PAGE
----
Varney the Vampire eBook

Thomas Peckett Prest
This eBook from the Gutenberg Project consists of approximately 1,239 pages of information about Varney the Vampire.

The admiral walked to the door in high dudgeon; when he was near to it, Varney said, in some of his most winning and gentle accents,—­

“Will you not take some refreshment, sir before you go from my humble house?”

“No!” roared the admiral.

“Something cooling?”


“Very good, sir.  A hospitable host can do no more than offer to entertain his guests.”

Admiral Bell turned at the door, and said, with some degree of intense bitterness,

“You look rather poorly.  I suppose, to-night, you will go and suck somebody’s blood, you shark—­you confounded vampyre!  You ought to be made to swallow a red-hot brick, and then let dance about till it digests.”

Varney smiled as he rang the bell, and said to a servant,—­

“Show my very excellent friend Admiral Bell out.  He will not take any refreshments.”

The servant bowed, and preceded the admiral down the staircase; but, to his great surprise, instead of a compliment in the shape of a shilling or half-a-crown for his pains, he received a tremendous kick behind, with a request to go and take it to his master, with his compliments.

The fume that the old admiral was in beggars all description.  He walked to Bannerworth Hall at such a rapid pace, that Jack Pringle had the greatest difficulty in the world to keep up with him, so as to be at all within speaking distance.

“Hilloa, Jack,” cried the old man, when they were close to the Hall.  “Did you see me kick that fellow?”

“Ay, ay, sir.”

“Well, that’s some consolation, at any rate, if somebody saw it.  It ought to have been his master, that’s all I can say to it, and I wish it had.”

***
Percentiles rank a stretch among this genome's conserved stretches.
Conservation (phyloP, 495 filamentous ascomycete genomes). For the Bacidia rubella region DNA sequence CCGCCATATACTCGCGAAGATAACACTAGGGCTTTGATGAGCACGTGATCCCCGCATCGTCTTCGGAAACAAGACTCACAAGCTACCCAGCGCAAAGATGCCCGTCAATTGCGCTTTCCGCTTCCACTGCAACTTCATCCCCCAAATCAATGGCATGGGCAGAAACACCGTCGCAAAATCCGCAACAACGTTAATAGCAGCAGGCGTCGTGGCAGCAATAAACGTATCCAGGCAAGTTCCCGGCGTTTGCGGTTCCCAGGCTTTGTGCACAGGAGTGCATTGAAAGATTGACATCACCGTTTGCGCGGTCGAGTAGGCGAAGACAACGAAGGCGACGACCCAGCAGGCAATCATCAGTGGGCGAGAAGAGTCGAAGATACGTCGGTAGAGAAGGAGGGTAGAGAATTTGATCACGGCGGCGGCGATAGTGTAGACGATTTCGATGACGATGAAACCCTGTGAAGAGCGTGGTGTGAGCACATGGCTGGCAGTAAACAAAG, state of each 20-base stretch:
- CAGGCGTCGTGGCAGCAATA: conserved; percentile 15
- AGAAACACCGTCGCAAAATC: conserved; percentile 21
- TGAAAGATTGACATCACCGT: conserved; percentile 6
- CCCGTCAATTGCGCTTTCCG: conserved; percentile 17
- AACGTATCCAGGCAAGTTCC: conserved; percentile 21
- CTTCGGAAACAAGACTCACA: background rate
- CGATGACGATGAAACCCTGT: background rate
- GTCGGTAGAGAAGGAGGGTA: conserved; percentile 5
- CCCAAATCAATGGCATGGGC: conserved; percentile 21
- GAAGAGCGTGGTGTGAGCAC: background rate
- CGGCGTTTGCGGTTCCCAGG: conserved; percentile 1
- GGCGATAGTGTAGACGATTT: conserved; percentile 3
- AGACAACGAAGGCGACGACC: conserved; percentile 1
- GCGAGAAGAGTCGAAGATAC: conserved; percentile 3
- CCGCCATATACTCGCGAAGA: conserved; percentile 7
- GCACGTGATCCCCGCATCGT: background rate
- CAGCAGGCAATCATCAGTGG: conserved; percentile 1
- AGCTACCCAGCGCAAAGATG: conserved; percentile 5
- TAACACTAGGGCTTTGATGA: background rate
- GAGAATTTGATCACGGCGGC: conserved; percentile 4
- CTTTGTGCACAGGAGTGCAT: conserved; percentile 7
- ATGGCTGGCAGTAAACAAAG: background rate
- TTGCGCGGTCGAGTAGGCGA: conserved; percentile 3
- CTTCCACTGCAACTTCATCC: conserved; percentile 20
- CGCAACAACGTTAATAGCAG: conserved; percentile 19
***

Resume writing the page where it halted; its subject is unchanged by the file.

“How have you settled it, sir?”

“Settled what?”

“The fight, sir.”

“D—­n me, Jack, I haven’t settled it at all.”

“That’s bad, sir.”

“I know it is; but it shall be settled for all that, I can tell him, let him vapour as much as he may about pinking me, and one thing and another.”

“Pinking you, sir?”

“Yes.  He wants to fight with cutlasses, or toasting-forks, d—­n me, I don’t know exactly which, and then he must have a surgeon on the ground, for fear when he pinks me I shouldn’t slip my cable in a regular way, and he should be blamed.”

Jack gave a long whistle, as he replied,—­

“Going to do it, sir?”

“I don’t know now what I’m going to do.  Mind, Jack, mum is the word.”

“Ay, ay, sir.”

“I’ll turn the matter over in my mind, and then decide upon what had best be done.  If he pinks me, I’ll take d——­d good care he don’t pink Charles.”

“No, sir, don’t let him do that.  A wamphigher, sir, ain’t no good opponent to anybody.  I never seed one afore, but it strikes me as the best way to settle him, would be to shut him up in some little bit of a cabin, and then smoke him with brimstone, sir.”

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Varney the Vampire from Project Gutenberg. Public domain.
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